This card is known as the turn, or "fourth street". The cutoff's call closes the turn betting round. Even one unconnected card halves the number of combinations you have working for you. The really dangerous Omaha starting hands contain small to medium pairs. Sure, you can flop a set now and again, but when the betting gets extra heavy in this game — middle or bottom set is a trap hand.

If you are not already beaten by a higher set then you could be facing one or more massive draws which are favorite to beat you. If you think that each player starts with up to 6 potential 2-card combinations, then it makes sense that hands shown down will be close to the nuts. Just imagine betting into 3 players in Texas Holdem holding 18 hands — one of them must have hit the flop.

If you can get your aces all-in pre-flop then you should do that, however unimproved over-pairs are very unlikely to win the pot when there has been significant action. Coordinated flops mean you need to make a decision on whether to continue immediately. A good rule of thumb for new players is to only draw to nut hands. The highest straights, nut flushes and the best full-house should all be included.

Once you get used to how different opponents are betting in different situations you can add in some non-nut draws like the underfull or King-high flushes. A common mistake new Omaha players make is to limp or call pre-flop with a wide range of speculative hands — and then suddenly raise with a pair of aces or kings. This is so well known among regular players that many specifically watch for these raises.

What you will find is that you instantly end up with 5 callers, and are quickly checked to on the flop. If you did not improve on the flop you need to be wary, your opponents will know what you have well, half of your hand at least and will be ready to build a big pot if they have you beaten. Once you gain some PLO experience of your own you can join in the profitable pastime of watching for aces-only raisers.

Even players who raise a wider range of coordinated hands can fall into this trap sometimes. This happens when only aces are used to re-raise. If you are going to give away your hand in this way you need to make sure that you have no more than one pot-sized bet left after the flop — otherwise it is easily exploitable by observant opponents.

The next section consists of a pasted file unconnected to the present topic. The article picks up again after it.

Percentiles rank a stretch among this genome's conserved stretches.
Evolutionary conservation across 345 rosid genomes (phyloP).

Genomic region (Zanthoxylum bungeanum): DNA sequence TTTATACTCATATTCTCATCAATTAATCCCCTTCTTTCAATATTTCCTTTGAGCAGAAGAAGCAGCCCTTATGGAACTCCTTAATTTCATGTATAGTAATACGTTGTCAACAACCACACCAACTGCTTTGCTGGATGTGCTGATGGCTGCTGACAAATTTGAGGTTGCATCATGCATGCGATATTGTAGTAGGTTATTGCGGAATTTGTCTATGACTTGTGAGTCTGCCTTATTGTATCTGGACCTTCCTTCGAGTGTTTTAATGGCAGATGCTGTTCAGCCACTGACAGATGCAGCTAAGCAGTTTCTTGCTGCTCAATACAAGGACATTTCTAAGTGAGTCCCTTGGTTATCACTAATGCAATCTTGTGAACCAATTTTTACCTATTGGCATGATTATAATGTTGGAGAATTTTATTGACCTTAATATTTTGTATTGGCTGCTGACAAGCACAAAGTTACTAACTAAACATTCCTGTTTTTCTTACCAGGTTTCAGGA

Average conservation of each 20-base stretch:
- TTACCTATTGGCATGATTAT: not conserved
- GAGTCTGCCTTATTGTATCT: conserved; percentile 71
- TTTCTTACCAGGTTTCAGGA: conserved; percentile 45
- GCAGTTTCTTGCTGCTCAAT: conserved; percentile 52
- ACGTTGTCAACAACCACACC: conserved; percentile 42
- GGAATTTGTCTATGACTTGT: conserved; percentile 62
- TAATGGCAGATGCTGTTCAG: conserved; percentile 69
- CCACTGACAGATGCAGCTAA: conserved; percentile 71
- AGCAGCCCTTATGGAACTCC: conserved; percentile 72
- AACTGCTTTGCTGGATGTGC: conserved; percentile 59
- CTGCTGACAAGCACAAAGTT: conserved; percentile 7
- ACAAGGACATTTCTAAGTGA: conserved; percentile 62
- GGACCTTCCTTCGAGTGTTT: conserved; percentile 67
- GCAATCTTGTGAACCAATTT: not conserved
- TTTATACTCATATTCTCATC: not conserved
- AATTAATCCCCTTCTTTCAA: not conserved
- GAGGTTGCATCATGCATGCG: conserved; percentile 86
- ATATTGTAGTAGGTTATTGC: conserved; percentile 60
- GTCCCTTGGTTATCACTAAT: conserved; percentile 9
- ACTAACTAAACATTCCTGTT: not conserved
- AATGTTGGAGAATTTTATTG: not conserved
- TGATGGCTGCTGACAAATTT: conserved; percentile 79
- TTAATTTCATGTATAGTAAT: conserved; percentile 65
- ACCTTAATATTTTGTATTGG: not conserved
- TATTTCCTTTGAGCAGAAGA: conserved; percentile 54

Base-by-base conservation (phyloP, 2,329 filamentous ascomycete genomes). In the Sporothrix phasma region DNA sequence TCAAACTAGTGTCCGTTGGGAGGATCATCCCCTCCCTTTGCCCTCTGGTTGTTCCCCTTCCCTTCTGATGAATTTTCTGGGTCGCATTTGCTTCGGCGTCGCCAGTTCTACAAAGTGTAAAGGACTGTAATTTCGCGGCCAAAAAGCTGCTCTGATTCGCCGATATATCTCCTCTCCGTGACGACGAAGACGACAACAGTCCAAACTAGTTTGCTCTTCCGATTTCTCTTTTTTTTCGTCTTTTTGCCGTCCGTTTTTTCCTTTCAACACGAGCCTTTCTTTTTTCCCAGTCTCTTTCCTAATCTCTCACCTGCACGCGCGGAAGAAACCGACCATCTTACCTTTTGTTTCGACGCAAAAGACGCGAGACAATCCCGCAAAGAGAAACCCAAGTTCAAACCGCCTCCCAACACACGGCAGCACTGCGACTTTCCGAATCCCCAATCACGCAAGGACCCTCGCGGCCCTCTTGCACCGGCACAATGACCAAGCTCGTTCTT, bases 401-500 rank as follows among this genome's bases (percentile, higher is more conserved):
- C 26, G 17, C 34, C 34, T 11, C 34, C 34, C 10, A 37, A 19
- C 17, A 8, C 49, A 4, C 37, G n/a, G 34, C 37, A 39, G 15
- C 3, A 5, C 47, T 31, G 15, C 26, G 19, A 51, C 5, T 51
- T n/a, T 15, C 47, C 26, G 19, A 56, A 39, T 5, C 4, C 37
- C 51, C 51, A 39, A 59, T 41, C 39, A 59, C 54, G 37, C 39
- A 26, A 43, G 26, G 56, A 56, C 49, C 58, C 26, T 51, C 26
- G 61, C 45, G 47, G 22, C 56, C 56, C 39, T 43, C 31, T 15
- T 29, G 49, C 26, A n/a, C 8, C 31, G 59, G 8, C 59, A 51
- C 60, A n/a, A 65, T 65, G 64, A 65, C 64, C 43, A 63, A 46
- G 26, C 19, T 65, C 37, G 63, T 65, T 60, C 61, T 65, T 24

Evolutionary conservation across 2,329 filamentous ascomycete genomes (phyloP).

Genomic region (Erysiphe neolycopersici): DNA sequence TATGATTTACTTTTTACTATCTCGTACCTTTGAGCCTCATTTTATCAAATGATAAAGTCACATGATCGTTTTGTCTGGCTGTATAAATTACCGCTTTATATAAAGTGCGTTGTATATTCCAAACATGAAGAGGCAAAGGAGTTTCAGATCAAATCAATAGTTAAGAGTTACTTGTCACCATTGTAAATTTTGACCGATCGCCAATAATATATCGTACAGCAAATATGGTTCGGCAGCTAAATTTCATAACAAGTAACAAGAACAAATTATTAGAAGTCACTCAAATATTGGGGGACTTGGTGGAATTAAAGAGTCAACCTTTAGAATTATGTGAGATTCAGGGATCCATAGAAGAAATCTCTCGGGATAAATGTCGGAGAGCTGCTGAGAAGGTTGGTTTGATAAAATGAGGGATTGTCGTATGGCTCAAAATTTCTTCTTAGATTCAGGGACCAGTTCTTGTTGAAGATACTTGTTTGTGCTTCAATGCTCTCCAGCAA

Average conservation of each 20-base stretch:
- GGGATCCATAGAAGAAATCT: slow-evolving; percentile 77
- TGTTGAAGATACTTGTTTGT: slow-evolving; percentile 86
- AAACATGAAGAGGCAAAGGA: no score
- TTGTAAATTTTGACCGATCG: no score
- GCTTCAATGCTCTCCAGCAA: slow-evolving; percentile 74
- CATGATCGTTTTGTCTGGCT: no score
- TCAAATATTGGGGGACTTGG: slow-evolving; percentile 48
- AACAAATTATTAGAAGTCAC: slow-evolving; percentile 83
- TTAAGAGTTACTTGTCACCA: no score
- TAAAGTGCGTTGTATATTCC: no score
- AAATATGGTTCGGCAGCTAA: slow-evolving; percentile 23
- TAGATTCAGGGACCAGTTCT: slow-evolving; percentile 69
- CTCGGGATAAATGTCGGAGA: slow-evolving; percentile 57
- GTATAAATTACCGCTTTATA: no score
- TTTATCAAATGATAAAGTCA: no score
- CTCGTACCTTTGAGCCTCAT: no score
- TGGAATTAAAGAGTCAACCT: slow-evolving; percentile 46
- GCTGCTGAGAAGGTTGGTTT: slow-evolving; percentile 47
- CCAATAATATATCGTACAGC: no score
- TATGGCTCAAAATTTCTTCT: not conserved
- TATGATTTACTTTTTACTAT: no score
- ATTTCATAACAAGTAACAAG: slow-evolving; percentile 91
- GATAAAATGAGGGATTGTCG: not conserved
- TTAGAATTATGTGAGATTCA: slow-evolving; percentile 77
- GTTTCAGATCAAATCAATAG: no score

Omaha is a fantastic game and has developed a loyal following online. These tips should keep you from losing too many easy chips while you learn to beat the game. Once you have learned the basics of starting hand selection, drawing to the nuts and pot-limit betting — you are ready to add some advanced strategies to your PLO armory. This article covers a range of tactics that will help you increase your win-rate in lower buy-in Omaha hi games online. After this I have covered how to distinguish hands which do better heads up from hands which perform well multi-way.

Finally some notes on good bankroll management, which is a key skill in the high-variance game of pot-limit Omaha. In Pot-Limit Omaha there are many situations where the pot has gotten so large that you have an easy call with a hand which is likely behind. What many new players miss is that there is often extra equity from backdoor draws. These extras can often add the few percentage points to your equity, which make a fold into a call.

Conversely, there are often cards in the deck which are not clean outs. For example in a classic flush draw against set all-in on the flop, the set has outs to make a full house 7 on the turn and 10 on the river which effectively kill your flush.

Being outdrawn by a flush when you hold the nut straight has the additional risk of higher straight cards appearing as well as the board pairing. There are several more ways you can learn to read the hands of your opponents in Omaha.

Key here is to start with the shape and strength of your opponents hands.

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In our example hand, three players are still live. The dealer burns one card taking it off the top of the deck and putting it face down , and puts the next three cards in the deck on the board, face-up. All betting rounds after the flop start with the player in the small blind as first to act, if they're still live in the hand.

If the small blind player isn't in the hand, the action starts with the first live player to the left of the small blind. This player has the opportunity to check put no money in the pot , or bet. After that, the next live player on the left has the chance to call match a bet , raise increase the amount of the bet , or fold. If the first-to-act player checks, this next player can also check.

In our example game, the small blind folded and is out of the hand already. The big blind is the next player on the left that's still in the hand, and acts first. Let's say the big blind checks. The player on the button is next to act, and folds. The cutoff can also re-raise, or fold. If the cutoff folds, the hand is over and the big blind player wins the pot. In this scenario, suppose the cutoff calls the raise.

The cutoff's call would close the flop betting round. With the flop betting round complete, the dealer burns another card, then puts a fourth community card on the board. This card is known as the turn, or "fourth street". The cutoff's call closes the turn betting round. The dealer burns one more card, and puts the fifth and final community card on the board. This card is known as the river, or "fifth street". The two players then go to the showdown, and it's time to reveal the hands and see who has the winner.

The last player who made an aggressive move either a bet or raise in the hand generally shows their cards first. The cutoff player doesn't have to show their cards in this scenario, and has the option of just surrendering the pot without revealing their hole cards. In this example, however, the cutoff does turn over their hand, revealing:. Note that even though the cutoff can't use one of his fours to make a straight with the on the board, as you must use exactly two hole cards and three community cards in Omaha.